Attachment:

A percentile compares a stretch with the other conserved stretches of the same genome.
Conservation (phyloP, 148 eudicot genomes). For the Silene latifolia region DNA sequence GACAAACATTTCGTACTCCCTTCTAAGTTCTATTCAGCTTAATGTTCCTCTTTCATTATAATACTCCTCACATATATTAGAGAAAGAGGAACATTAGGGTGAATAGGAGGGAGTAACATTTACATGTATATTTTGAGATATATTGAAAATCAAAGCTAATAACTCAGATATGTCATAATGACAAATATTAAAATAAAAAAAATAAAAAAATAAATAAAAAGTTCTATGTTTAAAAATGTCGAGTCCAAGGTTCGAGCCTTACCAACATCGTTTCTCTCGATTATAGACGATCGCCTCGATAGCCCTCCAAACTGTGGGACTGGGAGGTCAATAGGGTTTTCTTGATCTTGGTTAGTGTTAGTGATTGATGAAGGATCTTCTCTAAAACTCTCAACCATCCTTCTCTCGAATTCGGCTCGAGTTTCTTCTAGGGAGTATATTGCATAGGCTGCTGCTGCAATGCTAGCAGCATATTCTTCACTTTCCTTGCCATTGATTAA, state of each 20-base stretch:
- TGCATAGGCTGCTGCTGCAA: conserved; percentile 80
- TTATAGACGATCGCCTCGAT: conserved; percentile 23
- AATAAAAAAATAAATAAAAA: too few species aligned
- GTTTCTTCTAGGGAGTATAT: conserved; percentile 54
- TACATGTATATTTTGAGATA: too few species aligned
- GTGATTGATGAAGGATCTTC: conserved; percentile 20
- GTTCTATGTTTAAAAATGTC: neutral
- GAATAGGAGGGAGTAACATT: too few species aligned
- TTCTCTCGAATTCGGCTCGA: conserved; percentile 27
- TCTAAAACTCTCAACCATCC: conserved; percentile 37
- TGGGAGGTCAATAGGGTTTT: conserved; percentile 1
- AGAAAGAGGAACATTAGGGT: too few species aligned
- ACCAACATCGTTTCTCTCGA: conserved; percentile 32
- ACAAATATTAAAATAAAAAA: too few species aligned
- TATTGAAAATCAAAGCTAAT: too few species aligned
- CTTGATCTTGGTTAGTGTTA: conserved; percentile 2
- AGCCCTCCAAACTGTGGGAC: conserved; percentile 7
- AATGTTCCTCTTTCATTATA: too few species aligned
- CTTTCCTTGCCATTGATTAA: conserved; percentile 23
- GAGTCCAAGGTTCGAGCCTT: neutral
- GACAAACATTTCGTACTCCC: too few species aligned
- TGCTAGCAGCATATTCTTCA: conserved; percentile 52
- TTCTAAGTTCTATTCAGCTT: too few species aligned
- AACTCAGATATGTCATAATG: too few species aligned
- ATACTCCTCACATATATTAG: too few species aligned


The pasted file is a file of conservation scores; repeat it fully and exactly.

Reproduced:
A percentile compares a stretch with the other conserved stretches of the same genome.
Conservation (phyloP, 148 eudicot genomes). For the Silene latifolia region DNA sequence GACAAACATTTCGTACTCCCTTCTAAGTTCTATTCAGCTTAATGTTCCTCTTTCATTATAATACTCCTCACATATATTAGAGAAAGAGGAACATTAGGGTGAATAGGAGGGAGTAACATTTACATGTATATTTTGAGATATATTGAAAATCAAAGCTAATAACTCAGATATGTCATAATGACAAATATTAAAATAAAAAAAATAAAAAAATAAATAAAAAGTTCTATGTTTAAAAATGTCGAGTCCAAGGTTCGAGCCTTACCAACATCGTTTCTCTCGATTATAGACGATCGCCTCGATAGCCCTCCAAACTGTGGGACTGGGAGGTCAATAGGGTTTTCTTGATCTTGGTTAGTGTTAGTGATTGATGAAGGATCTTCTCTAAAACTCTCAACCATCCTTCTCTCGAATTCGGCTCGAGTTTCTTCTAGGGAGTATATTGCATAGGCTGCTGCTGCAATGCTAGCAGCATATTCTTCACTTTCCTTGCCATTGATTAA, state of each 20-base stretch:
- TGCATAGGCTGCTGCTGCAA: conserved; percentile 80
- TTATAGACGATCGCCTCGAT: conserved; percentile 23
- AATAAAAAAATAAATAAAAA: too few species aligned
- GTTTCTTCTAGGGAGTATAT: conserved; percentile 54
- TACATGTATATTTTGAGATA: too few species aligned
- GTGATTGATGAAGGATCTTC: conserved; percentile 20
- GTTCTATGTTTAAAAATGTC: neutral
- GAATAGGAGGGAGTAACATT: too few species aligned
- TTCTCTCGAATTCGGCTCGA: conserved; percentile 27
- TCTAAAACTCTCAACCATCC: conserved; percentile 37
- TGGGAGGTCAATAGGGTTTT: conserved; percentile 1
- AGAAAGAGGAACATTAGGGT: too few species aligned
- ACCAACATCGTTTCTCTCGA: conserved; percentile 32
- ACAAATATTAAAATAAAAAA: too few species aligned
- TATTGAAAATCAAAGCTAAT: too few species aligned
- CTTGATCTTGGTTAGTGTTA: conserved; percentile 2
- AGCCCTCCAAACTGTGGGAC: conserved; percentile 7
- AATGTTCCTCTTTCATTATA: too few species aligned
- CTTTCCTTGCCATTGATTAA: conserved; percentile 23
- GAGTCCAAGGTTCGAGCCTT: neutral
- GACAAACATTTCGTACTCCC: too few species aligned
- TGCTAGCAGCATATTCTTCA: conserved; percentile 52
- TTCTAAGTTCTATTCAGCTT: too few species aligned
- AACTCAGATATGTCATAATG: too few species aligned
- ATACTCCTCACATATATTAG: too few species aligned